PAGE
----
From Awareness Times Newspaper in Freetown

Local News
In Sierra Leone, Youth Leader Excels in Dakar
By Bampia Bundu
Dec 10, 2010, 12:56

Coordinator of Youth Alliance for Peace and Development (YAPAD), Bockarie Ensah, has returned from Dakar, Senegal, after successfully representing Sierra Leone at the Alumni Enrichment Conference.

At the conference hosted in Dakar from 30th November 2010 to the 2nd December 2010, the revered youth activist presented a brilliant paper on the topic: “Gender Issues and their Relations to Politics”.

Ensah left the shores of Sierra Leone on the 28th November 2010 to participate in the conference that attracted participants from various countries, and returned home on 5th December 2010.

The international forum was organized by the Bureau of Educational and Cultural Affairs (ECA) Office of Alumni Affairs, U.S. Department of State and the U.S. Embassy in Dakar, at the conference room of Le Meridien President Hotel.

In his presentation, Bockarie Ensah said politics is a process by which various groups of people make collective decisions. “The term is generally applied to behavior within civil governments, but politics has been observed in other group interactions, including corporate, academic, and religious institutions. It consists of social relations involving authority or power,” he said.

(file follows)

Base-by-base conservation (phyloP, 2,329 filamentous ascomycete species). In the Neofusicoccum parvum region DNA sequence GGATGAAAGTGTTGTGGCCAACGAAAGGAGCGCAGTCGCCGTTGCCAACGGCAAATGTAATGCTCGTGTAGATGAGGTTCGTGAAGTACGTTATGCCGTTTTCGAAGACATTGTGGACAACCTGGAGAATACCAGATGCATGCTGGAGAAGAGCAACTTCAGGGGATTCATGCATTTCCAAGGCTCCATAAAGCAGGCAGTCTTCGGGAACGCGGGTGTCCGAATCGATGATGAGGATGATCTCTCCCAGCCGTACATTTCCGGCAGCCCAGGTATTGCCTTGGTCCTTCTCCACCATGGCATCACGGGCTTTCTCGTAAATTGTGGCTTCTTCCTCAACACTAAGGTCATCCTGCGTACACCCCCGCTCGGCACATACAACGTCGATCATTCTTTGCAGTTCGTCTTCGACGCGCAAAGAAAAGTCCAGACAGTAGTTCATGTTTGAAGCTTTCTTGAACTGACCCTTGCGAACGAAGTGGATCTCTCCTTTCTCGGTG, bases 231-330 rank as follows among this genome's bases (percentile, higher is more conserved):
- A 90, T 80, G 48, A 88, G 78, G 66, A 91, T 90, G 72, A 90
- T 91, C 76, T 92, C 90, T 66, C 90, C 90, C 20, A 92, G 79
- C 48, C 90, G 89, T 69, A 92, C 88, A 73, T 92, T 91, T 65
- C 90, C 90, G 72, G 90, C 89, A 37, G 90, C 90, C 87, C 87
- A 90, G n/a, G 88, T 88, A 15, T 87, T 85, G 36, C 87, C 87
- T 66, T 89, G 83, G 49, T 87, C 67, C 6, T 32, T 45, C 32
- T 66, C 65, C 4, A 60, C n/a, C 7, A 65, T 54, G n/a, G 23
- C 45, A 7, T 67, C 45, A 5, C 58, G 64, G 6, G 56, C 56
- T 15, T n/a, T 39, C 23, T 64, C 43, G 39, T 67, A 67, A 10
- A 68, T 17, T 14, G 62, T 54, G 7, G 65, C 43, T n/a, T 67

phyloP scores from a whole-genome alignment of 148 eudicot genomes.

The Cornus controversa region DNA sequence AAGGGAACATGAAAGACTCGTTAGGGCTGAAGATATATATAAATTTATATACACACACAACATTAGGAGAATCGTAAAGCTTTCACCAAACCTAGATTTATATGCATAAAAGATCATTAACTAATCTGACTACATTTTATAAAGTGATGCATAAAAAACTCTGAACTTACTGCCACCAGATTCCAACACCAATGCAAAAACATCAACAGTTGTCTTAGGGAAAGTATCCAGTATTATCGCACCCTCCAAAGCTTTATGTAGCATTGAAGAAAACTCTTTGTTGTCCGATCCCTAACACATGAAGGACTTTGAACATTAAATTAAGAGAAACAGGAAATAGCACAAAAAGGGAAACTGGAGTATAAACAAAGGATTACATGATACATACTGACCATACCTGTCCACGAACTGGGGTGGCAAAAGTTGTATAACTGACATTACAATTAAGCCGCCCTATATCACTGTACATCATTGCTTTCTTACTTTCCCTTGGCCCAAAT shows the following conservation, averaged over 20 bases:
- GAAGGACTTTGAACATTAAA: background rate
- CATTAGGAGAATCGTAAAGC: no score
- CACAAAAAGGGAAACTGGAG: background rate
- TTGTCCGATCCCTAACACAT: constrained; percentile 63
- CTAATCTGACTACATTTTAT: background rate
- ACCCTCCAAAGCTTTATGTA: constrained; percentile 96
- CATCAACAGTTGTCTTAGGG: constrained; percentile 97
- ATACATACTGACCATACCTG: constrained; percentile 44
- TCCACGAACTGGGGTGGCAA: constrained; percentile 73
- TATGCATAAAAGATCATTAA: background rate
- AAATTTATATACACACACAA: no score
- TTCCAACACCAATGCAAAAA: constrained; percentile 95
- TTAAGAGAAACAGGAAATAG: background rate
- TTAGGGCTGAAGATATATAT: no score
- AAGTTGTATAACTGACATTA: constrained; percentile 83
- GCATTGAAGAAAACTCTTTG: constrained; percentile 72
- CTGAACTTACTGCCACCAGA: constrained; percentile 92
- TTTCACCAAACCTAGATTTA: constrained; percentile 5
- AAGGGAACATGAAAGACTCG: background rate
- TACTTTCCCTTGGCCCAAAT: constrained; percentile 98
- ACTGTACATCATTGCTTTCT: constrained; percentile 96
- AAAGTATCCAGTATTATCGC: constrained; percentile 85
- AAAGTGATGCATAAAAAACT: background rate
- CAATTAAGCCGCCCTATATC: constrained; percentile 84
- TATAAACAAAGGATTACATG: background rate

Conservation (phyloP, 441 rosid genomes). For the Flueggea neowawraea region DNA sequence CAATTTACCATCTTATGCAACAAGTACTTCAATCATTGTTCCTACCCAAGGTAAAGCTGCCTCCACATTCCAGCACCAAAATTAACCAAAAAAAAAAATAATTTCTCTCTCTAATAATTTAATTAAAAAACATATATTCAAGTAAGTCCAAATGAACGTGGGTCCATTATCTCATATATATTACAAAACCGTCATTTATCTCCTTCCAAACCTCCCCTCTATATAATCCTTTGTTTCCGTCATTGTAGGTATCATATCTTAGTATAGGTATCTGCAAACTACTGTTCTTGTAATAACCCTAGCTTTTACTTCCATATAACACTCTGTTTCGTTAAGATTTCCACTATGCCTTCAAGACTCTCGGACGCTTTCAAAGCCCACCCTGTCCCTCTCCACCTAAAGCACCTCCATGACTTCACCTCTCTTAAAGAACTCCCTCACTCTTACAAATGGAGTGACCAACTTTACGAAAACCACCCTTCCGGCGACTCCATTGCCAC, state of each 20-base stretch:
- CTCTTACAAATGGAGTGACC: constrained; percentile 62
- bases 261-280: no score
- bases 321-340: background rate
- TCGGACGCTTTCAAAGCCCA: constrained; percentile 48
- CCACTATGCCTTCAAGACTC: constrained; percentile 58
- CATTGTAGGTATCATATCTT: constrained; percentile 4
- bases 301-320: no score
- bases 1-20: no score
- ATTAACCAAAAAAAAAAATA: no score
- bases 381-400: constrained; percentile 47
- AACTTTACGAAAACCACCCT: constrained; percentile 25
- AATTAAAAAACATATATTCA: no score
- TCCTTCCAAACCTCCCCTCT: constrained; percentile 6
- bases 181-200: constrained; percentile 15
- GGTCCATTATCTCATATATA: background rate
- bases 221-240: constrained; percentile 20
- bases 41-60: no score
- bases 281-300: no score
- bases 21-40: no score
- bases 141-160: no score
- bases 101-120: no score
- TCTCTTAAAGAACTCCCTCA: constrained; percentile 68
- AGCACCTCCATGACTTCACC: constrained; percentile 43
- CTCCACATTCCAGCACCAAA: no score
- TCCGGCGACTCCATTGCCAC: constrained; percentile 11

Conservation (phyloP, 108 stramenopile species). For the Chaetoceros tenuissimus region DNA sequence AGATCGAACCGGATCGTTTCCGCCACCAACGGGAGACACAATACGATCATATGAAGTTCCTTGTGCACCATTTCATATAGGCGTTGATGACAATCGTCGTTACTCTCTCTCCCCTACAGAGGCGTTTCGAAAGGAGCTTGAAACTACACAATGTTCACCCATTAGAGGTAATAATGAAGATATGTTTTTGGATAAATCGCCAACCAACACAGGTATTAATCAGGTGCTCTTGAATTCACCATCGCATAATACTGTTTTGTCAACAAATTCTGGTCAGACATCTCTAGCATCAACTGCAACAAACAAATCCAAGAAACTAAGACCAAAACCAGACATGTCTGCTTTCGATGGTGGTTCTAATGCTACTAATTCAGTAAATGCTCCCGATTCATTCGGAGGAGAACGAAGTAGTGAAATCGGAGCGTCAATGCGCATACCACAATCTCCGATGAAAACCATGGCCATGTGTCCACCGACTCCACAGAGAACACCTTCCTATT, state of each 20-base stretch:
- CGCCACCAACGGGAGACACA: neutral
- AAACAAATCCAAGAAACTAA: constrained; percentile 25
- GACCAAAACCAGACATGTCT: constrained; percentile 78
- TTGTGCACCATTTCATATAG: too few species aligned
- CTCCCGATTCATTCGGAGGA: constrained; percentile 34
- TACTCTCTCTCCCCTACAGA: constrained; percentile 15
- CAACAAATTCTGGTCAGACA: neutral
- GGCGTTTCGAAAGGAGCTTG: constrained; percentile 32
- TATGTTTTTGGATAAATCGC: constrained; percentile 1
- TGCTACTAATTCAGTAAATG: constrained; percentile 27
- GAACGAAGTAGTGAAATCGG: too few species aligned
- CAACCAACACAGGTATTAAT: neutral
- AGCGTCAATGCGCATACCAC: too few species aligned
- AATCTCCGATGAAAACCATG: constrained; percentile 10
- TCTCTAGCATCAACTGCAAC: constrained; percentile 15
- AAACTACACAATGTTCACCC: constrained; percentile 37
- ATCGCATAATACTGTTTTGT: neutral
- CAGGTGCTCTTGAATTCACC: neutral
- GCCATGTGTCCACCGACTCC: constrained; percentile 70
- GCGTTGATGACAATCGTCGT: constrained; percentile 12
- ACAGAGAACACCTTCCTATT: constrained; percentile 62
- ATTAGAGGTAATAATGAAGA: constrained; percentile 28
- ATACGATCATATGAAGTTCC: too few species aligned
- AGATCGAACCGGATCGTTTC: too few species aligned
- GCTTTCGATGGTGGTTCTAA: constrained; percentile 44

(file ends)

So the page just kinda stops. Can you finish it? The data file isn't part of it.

Gender, he said, can be defined as a set of characteristics that are seen to distinguish between male and female. “Depending on the context, the discriminating characteristics vary from sex to social role to gender identity,” he emphasized.

Ensah explained that the Sierra Leone government has committed itself to guaranteeing fundamental, civil and political rights, irrespective of gender, to its citizens. “These rights which form the basis for democratic elections are anchored in international human rights instruments recognized by Sierra Leone,” he noted.

He however pointed out that Sierra Leone has a background of deep conservative and cultural traditions, adding that the general male dominance in politics has resulted in continued discrimination against women.

“Women’s representation in Parliament after the 2002 elections was 14.3% (16 out of 112) and in 2007 election 14.3 % (16 out of 112),” he disclosed.

He said the past government maintained three women in cabinet, adding that the present government have only one female minister.

He however noted that gender laws have already been enacted, though the level of implementation leaves much to be desired.



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